Exchange-Traded Vs OTC Markets2 min readReading Time: 2 minutes
There are two types of derivatives markets – Exchange-Traded & Over the Counter (OTC).
But first, let’s look at a scenario.
If Mr. X is trying to sell a house, he can either go through a real estate broker which comes with structured rules, regulations and a fee for connecting him with buyers. Or he could simply put up a “For Sale” sign outside the house and look for buyers himself.
The real estate broker here is analogous to exchange-traded markets whereas selling on the house on his own without following any rules would be like an OTC trade.
Here’s a detailed explanation on both markets.
What Are Exchange-traded Markets?
These are markets where traders trade standardized contracts defined by the exchange. Let’s look at a little bit of history, shall we?
The Chicago Board of Trade was established in 1848 to bring farmers and merchants together. Initially, it’s task was to standardize the quantities and qualities that were being traded. Within a few years, a futures contract known as to-arrive was developed.
Speculators soon became interested in the contract. Another futures exchange called the Chicago Mercantile Exchange was developed in 1919.
Today futures exchanges exist all over the world. The CBOE started trading call option contracts on 16 stocks in 1973. Options had traded prior to 1973 but CBOE succeeded in creating an orderly market with well-defined contracts.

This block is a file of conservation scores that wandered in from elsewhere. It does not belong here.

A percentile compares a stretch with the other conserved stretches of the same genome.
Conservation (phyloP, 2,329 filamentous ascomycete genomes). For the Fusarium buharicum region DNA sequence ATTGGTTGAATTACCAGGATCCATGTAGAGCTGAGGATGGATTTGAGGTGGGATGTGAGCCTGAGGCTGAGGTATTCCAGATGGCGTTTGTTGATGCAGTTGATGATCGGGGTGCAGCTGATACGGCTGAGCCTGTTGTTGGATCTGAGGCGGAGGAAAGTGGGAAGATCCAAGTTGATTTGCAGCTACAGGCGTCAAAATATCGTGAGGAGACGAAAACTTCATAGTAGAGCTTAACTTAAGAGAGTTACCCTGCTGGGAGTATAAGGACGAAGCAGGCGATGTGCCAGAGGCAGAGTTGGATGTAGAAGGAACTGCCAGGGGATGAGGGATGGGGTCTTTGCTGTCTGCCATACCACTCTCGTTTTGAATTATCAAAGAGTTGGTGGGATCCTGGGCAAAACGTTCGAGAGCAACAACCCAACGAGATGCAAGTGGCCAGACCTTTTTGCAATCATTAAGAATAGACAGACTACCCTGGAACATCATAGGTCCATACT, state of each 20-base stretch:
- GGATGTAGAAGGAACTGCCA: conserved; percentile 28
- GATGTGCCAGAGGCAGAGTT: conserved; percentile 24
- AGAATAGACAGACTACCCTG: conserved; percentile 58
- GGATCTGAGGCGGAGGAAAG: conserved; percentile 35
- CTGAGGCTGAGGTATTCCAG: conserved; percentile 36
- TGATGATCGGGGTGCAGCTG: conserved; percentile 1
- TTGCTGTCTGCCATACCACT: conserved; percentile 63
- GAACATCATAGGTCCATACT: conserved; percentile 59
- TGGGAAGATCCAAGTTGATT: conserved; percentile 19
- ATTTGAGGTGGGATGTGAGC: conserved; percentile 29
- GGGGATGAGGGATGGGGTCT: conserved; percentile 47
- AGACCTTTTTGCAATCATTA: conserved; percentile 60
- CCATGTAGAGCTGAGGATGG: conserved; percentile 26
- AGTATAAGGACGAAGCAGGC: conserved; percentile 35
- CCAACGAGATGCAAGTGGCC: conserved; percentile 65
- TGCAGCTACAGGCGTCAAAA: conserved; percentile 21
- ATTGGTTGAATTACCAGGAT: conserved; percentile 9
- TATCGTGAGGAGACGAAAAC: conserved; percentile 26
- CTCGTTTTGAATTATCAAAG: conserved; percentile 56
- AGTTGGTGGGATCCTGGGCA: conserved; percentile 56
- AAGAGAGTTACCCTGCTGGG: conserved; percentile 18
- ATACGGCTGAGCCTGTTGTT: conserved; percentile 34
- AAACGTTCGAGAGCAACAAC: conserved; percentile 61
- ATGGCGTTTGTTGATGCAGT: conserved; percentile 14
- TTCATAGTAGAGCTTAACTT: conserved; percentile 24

Many exchanges all over the world now trade options. The underlying assets could be foreign currencies, futures contracts, stocks, and stock indices. Traditionally, the open outcry system was used. However, mostly all exchanges have now resorted to electronic trading.
What Are Over-the-counter (OTC) Markets?
Not all trading is done using exchanges. The OTC market is an equally important alternative to exchange-traded markets and when measured in terms of volume is much larger than exchange-traded markets.
OTC refers to a computer and telephone-linked network of dealers. Trades are done over the phone between two dealers who are usually two financial institutions or a financial institution and it’s corporate client.
Financial institutions usually act as dealers and they are often ready to quote both bid and ask price for commonly traded financial instruments. Telephone conversations in OTC markets are taped. Trades in OTC markets are much larger than exchange-traded markets. The key advantage of OTC contracts is that the contract can be customized. A disadvantage is that there is some credit risk.
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